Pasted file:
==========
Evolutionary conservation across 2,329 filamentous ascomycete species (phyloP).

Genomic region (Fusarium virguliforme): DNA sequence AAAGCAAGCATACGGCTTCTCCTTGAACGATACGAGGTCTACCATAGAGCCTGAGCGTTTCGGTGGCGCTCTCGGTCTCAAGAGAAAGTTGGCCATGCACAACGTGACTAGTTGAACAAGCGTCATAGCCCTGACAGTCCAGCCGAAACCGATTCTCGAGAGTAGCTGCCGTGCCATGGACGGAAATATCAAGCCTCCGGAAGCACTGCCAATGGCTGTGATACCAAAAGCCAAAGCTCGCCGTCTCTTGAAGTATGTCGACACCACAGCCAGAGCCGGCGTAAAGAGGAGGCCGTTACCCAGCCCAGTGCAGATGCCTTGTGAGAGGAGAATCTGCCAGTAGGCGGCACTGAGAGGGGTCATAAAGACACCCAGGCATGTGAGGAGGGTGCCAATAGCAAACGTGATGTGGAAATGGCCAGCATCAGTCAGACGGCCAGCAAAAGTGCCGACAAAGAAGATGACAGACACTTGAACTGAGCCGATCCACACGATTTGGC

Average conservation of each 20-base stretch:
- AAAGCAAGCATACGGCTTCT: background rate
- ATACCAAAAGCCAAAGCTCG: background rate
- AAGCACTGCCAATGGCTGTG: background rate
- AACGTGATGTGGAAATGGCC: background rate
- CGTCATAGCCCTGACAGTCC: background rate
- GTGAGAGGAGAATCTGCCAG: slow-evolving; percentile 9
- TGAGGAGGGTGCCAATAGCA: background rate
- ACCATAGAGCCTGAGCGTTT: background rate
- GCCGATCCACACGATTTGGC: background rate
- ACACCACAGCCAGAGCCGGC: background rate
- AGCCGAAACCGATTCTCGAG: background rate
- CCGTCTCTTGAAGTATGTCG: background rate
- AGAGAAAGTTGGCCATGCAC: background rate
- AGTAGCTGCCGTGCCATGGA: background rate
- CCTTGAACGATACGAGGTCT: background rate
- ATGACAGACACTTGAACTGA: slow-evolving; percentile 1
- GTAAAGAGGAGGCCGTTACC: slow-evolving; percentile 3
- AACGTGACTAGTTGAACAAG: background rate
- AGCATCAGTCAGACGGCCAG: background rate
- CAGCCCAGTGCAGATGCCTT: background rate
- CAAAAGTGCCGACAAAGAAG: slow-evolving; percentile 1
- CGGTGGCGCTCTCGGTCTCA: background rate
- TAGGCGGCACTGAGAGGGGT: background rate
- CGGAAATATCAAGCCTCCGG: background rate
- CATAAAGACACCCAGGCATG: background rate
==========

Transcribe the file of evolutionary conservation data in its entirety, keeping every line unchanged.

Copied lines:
Evolutionary conservation across 2,329 filamentous ascomycete species (phyloP).

Genomic region (Fusarium virguliforme): DNA sequence AAAGCAAGCATACGGCTTCTCCTTGAACGATACGAGGTCTACCATAGAGCCTGAGCGTTTCGGTGGCGCTCTCGGTCTCAAGAGAAAGTTGGCCATGCACAACGTGACTAGTTGAACAAGCGTCATAGCCCTGACAGTCCAGCCGAAACCGATTCTCGAGAGTAGCTGCCGTGCCATGGACGGAAATATCAAGCCTCCGGAAGCACTGCCAATGGCTGTGATACCAAAAGCCAAAGCTCGCCGTCTCTTGAAGTATGTCGACACCACAGCCAGAGCCGGCGTAAAGAGGAGGCCGTTACCCAGCCCAGTGCAGATGCCTTGTGAGAGGAGAATCTGCCAGTAGGCGGCACTGAGAGGGGTCATAAAGACACCCAGGCATGTGAGGAGGGTGCCAATAGCAAACGTGATGTGGAAATGGCCAGCATCAGTCAGACGGCCAGCAAAAGTGCCGACAAAGAAGATGACAGACACTTGAACTGAGCCGATCCACACGATTTGGC

Average conservation of each 20-base stretch:
- AAAGCAAGCATACGGCTTCT: background rate
- ATACCAAAAGCCAAAGCTCG: background rate
- AAGCACTGCCAATGGCTGTG: background rate
- AACGTGATGTGGAAATGGCC: background rate
- CGTCATAGCCCTGACAGTCC: background rate
- GTGAGAGGAGAATCTGCCAG: slow-evolving; percentile 9
- TGAGGAGGGTGCCAATAGCA: background rate
- ACCATAGAGCCTGAGCGTTT: background rate
- GCCGATCCACACGATTTGGC: background rate
- ACACCACAGCCAGAGCCGGC: background rate
- AGCCGAAACCGATTCTCGAG: background rate
- CCGTCTCTTGAAGTATGTCG: background rate
- AGAGAAAGTTGGCCATGCAC: background rate
- AGTAGCTGCCGTGCCATGGA: background rate
- CCTTGAACGATACGAGGTCT: background rate
- ATGACAGACACTTGAACTGA: slow-evolving; percentile 1
- GTAAAGAGGAGGCCGTTACC: slow-evolving; percentile 3
- AACGTGACTAGTTGAACAAG: background rate
- AGCATCAGTCAGACGGCCAG: background rate
- CAGCCCAGTGCAGATGCCTT: background rate
- CAAAAGTGCCGACAAAGAAG: slow-evolving; percentile 1
- CGGTGGCGCTCTCGGTCTCA: background rate
- TAGGCGGCACTGAGAGGGGT: background rate
- CGGAAATATCAAGCCTCCGG: background rate
- CATAAAGACACCCAGGCATG: background rate